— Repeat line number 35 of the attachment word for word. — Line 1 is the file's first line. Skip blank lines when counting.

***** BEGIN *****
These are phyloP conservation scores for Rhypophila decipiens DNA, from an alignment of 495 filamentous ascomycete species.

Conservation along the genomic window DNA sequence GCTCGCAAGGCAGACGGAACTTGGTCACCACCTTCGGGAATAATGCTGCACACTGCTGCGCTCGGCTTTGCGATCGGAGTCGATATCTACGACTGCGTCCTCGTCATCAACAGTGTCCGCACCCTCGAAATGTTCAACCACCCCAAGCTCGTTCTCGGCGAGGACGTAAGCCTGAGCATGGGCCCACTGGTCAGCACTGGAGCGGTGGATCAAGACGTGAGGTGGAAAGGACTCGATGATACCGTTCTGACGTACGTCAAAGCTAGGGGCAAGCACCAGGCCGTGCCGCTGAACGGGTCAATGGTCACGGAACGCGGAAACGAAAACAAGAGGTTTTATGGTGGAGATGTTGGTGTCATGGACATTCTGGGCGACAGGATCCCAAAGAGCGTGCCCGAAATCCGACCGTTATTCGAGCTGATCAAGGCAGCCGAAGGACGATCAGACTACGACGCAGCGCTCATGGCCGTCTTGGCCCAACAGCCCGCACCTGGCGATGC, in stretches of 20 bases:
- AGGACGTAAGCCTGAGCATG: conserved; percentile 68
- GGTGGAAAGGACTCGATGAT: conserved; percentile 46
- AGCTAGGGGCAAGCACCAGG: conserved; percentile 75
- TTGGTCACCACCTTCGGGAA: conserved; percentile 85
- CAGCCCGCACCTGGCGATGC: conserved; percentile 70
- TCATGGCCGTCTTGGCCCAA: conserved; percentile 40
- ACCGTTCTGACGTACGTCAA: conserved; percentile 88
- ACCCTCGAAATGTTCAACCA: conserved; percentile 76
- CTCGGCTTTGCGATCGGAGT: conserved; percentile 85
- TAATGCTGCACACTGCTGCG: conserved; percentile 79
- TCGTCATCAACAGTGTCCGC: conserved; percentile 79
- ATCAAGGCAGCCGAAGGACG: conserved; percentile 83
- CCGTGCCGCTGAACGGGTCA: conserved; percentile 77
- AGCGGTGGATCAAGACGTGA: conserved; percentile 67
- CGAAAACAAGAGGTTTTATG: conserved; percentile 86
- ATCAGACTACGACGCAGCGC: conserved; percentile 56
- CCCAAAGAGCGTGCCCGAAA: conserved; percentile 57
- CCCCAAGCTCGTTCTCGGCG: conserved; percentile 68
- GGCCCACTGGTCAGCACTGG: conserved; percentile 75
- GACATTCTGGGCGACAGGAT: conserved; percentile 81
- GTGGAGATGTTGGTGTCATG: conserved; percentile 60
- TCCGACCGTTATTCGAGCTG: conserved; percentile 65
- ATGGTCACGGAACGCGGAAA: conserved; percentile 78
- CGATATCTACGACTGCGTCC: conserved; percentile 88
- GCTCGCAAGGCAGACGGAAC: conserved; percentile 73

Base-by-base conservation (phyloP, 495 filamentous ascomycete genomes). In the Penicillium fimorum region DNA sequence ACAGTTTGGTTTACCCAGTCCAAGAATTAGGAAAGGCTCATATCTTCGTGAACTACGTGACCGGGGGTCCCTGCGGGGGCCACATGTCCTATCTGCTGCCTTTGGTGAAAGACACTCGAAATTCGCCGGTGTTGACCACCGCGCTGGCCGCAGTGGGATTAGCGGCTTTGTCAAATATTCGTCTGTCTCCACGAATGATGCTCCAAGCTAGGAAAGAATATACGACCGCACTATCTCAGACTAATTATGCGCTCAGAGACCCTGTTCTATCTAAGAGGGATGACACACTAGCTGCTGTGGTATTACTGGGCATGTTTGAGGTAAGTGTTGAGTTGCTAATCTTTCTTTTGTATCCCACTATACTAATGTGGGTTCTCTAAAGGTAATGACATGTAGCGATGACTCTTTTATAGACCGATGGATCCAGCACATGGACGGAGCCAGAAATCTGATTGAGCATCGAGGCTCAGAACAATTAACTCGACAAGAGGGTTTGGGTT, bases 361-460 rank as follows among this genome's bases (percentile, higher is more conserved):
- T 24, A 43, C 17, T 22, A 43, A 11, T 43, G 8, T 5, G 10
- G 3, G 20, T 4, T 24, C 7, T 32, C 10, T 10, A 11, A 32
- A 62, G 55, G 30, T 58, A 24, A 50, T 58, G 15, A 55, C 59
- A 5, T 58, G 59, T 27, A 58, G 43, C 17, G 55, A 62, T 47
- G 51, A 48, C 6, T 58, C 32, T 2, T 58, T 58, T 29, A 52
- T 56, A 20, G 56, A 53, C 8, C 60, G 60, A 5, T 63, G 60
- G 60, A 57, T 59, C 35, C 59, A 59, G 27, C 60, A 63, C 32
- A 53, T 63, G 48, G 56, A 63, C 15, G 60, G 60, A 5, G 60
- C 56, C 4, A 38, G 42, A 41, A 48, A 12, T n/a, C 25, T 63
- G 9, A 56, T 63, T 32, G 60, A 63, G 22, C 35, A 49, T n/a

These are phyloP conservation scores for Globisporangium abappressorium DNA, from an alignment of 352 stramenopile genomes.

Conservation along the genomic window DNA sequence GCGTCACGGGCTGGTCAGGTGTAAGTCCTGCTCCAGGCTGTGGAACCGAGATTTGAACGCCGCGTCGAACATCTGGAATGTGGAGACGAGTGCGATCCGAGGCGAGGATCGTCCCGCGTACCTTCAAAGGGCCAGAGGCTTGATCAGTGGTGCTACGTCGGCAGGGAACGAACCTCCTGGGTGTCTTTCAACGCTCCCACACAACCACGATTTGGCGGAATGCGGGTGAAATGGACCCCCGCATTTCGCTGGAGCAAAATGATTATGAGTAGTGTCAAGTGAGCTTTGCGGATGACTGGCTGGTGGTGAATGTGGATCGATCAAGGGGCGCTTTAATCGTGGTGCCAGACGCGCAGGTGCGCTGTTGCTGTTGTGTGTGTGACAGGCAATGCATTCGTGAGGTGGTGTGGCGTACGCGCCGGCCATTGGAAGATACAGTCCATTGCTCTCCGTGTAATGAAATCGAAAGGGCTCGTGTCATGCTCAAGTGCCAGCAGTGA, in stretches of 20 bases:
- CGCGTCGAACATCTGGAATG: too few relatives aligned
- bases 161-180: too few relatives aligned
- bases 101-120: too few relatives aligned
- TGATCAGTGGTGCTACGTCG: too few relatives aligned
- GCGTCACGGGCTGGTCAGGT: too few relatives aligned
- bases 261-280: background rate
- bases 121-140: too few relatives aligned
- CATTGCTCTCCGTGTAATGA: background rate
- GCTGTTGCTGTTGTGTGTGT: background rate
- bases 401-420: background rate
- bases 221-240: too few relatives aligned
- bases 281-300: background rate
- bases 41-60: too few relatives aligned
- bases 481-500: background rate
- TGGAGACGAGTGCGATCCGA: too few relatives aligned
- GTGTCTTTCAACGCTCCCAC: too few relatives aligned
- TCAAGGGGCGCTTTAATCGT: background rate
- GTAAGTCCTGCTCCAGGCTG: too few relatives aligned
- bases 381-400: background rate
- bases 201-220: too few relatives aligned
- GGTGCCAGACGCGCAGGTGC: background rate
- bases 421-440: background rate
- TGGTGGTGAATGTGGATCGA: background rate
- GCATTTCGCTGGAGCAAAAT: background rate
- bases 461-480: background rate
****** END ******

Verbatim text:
- G 60, A 57, T 59, C 35, C 59, A 59, G 27, C 60, A 63, C 32